YOUmedia is a teen learning space in various libraries, museums, and afterschool spaces throughout the country. This Case Study focuses on the flagship in the Chicago Public Library’s downtown Harold Washington Library Center. YOUmedia is dedicated to the interests of young people, and supported by librarians and mentors with expertise in digital media production. There is also an online social network, iRemix, where young people can share their work and communicate with peers and mentors. YOUmedia exemplifies the principles of connected learning by welcoming young people to engage in casual social “hanging out” with friends, as well as offering workshops and mentoring in interest areas that stretch knowledge and expertise and the connection to academic achievement and career opportunities.
Supported by the MacArthur Foundation’s Digital Media and Learning Initiative, YOUmedia represents a collaboration between the Chicago Public Library and Digital Youth Network, a digital media literacy and mentoring program. It was designed from the ground up as a new space within the library, and thus represents an educator-led connected learning environment. At the same time, the librarians, mentors, and leadership in the space have been highly responsive to the interests and initiative that the youth bring to the space, as well as insights emerging from research being conducted at the space. Researchers at the Consortium on Chicago School Research (CCSR) and the Learning Networks, Ecologies and Pathways Project at NYU have been conducting research on YOUmedia since the first learning lab opened in the fall of 2009. This case study was developed with the assistance of both of these research teams and YOUmedia staff , mentors, and youth, drawing from examples of the experiences of some of the most active teens.
YOUmedia programs and mentorship are centered on specific digital media specialties taught in the partner program, Digital Youth Network. These programs include music, spoken word, electronic gaming, writing, and design. The specialties were chosen to appeal directly to diverse youth interests and identities. Mentors are chosen for their expertise as artists in these interest areas and their ability to connect with youth. In other words, they embody the culture and identity of the core interests supported in the space. The staff at the site have also actively adapted their programming to respond to the interests that young people bring to the space. For example, after noticing a group of young gamer’s interest in reviewing games, a librarian developed and implemented a game review podcast.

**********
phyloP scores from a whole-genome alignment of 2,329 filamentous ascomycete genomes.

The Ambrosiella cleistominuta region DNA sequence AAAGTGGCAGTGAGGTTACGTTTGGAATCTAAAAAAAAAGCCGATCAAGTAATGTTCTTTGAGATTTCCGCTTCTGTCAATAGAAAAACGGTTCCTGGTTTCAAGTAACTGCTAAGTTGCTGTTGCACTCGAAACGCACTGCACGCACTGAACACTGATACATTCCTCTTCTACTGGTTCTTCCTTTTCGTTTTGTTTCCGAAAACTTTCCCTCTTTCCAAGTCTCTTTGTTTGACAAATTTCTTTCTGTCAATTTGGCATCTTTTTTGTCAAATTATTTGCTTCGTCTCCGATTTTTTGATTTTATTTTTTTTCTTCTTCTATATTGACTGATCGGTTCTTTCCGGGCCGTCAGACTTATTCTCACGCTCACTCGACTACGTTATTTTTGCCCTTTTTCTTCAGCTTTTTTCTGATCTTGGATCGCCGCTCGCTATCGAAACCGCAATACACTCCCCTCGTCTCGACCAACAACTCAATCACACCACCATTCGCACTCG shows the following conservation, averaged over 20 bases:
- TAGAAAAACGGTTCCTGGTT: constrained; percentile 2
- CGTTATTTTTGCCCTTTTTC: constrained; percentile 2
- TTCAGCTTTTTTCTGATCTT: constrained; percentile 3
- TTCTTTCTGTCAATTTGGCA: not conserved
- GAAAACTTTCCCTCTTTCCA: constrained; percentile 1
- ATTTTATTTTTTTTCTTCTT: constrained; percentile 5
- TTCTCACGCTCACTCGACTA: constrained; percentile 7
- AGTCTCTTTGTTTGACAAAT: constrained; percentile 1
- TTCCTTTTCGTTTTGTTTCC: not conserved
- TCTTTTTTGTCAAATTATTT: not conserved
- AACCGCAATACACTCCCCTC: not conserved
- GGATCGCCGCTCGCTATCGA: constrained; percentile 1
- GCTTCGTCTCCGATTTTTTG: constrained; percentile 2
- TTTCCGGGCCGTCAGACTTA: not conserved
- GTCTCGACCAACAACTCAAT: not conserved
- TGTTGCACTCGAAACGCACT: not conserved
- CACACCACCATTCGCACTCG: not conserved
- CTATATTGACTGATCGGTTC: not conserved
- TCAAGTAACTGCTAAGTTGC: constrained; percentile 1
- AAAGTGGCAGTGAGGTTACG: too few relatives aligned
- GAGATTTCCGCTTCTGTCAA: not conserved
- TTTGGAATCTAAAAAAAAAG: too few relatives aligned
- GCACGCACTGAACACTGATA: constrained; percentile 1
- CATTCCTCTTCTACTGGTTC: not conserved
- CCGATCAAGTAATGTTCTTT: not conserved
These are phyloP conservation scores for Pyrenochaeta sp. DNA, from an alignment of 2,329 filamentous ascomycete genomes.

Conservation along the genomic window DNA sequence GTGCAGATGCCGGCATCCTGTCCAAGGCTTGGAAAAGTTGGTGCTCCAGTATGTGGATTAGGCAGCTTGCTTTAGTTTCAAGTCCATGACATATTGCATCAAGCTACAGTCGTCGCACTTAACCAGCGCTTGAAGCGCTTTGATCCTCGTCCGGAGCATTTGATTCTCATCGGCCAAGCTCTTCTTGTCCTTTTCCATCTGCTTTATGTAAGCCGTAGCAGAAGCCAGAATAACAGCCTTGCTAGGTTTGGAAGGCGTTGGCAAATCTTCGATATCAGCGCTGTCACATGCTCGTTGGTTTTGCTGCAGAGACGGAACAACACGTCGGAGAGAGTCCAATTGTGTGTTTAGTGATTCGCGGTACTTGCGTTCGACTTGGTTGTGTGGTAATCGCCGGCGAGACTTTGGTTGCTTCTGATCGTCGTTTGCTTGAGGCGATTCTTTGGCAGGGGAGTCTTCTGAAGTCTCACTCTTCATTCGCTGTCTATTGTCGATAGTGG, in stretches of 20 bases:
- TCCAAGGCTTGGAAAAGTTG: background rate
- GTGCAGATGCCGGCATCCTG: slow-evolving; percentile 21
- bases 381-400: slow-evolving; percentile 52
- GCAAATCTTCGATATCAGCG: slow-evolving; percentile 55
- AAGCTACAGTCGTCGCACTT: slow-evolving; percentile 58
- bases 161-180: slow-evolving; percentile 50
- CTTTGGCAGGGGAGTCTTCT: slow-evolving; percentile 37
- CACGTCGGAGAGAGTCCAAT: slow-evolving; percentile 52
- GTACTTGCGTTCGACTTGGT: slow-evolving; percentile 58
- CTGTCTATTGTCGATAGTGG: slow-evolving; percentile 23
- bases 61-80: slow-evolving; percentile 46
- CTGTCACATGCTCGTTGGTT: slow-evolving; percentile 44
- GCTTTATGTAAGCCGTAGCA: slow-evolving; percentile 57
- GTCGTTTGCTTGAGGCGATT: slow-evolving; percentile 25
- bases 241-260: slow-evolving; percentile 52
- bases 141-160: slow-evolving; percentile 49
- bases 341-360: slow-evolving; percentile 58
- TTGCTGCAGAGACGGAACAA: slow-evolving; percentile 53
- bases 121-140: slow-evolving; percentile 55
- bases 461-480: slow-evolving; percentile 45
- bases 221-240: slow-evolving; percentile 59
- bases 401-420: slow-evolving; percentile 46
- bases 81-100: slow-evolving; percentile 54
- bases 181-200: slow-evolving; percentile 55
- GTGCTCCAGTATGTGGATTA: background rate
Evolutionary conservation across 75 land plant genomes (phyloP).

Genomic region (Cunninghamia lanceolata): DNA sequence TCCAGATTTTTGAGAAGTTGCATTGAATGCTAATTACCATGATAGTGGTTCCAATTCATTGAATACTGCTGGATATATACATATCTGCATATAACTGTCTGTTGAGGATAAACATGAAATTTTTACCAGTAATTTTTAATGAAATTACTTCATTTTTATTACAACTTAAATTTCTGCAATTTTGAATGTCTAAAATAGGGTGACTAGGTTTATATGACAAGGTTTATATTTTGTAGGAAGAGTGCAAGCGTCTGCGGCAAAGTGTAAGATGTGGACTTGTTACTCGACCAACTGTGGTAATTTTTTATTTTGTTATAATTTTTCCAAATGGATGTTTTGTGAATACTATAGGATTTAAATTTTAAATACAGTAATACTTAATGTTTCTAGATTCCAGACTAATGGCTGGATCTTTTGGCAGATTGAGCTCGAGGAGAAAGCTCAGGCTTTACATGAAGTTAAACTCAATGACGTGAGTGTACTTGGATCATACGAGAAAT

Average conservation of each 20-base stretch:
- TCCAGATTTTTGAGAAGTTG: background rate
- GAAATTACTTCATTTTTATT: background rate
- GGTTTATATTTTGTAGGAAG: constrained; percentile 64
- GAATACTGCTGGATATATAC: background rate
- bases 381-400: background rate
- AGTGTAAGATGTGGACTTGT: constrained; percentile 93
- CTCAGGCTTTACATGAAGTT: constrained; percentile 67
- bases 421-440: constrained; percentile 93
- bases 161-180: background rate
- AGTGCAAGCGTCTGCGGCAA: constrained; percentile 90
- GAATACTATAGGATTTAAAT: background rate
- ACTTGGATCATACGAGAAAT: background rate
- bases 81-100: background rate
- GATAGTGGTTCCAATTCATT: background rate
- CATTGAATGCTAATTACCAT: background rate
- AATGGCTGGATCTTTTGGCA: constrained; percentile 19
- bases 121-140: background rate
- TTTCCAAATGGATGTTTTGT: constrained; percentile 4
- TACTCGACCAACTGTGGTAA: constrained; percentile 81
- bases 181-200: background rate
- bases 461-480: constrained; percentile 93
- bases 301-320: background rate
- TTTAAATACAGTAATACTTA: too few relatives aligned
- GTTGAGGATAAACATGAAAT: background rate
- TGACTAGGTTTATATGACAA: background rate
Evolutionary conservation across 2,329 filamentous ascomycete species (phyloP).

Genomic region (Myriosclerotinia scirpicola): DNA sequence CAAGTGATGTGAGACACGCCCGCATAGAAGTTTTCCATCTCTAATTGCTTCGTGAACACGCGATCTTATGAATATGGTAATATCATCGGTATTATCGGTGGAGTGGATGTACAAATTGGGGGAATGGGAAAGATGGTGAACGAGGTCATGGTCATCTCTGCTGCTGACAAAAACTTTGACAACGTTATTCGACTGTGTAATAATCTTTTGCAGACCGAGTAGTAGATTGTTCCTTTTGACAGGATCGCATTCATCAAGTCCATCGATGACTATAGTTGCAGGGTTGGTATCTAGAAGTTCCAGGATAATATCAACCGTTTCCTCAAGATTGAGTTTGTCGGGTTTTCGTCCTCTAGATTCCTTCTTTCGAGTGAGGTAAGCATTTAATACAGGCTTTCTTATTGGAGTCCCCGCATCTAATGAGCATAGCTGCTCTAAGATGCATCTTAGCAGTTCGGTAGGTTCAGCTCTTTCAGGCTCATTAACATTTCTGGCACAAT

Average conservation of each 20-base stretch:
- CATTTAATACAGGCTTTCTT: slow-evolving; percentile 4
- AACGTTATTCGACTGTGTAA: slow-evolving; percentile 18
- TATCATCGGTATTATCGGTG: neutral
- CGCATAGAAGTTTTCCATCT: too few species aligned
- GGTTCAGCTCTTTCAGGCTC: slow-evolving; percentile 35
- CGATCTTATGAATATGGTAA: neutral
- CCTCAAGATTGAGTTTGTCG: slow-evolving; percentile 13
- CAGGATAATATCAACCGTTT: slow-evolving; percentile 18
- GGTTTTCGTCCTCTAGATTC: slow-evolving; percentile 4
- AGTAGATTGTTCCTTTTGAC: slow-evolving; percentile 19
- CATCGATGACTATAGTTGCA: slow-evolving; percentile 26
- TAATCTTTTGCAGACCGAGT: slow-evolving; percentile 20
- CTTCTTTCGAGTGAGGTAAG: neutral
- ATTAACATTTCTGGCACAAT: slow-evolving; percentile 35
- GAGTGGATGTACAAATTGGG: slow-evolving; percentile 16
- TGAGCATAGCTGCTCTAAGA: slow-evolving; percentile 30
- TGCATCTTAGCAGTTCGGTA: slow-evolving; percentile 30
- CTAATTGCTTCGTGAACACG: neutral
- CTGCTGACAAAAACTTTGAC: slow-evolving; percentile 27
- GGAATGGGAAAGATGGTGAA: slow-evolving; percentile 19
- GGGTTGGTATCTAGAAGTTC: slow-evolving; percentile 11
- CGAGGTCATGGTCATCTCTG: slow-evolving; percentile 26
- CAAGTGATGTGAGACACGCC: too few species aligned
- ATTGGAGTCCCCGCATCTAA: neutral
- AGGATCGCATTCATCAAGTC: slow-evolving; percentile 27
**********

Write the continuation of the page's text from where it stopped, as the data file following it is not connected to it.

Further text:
Although the structured activities of the space are centered on geeking out around media production interests, the majority of the space is designed to invite unstructured socializing—in other words, hanging out and messing around. On any given afternoon, dozens of young people are sitting on the comfortable sofas socializing with their friends, eating, and casually playing games with one another. The space welcomes all teens and allows them to bring their own peer activity and diverse interests into the space.
While supporting informal peer interaction, the presence of caring adults in the space insures that young people feel protected from the more negative aspects of their peer relationships. iRemix is similarly a safe space for young people to communicate with one another and adult mentors. Taken together, the space supports a peer culture that young people describe as different from what they experience in their schools and neighborhoods. One participant notes that YOUmedia is “a place for me to hang out with the people that I relate to – nerds.” Another notes that her peers in YOUmedia are “a little smarter, a little nicer, a little more accepting… they are more accepting of who you are. They’re better at communicating. They’re into the same things you are. They like the same things you do” (From the CCSR study to be released in 2013).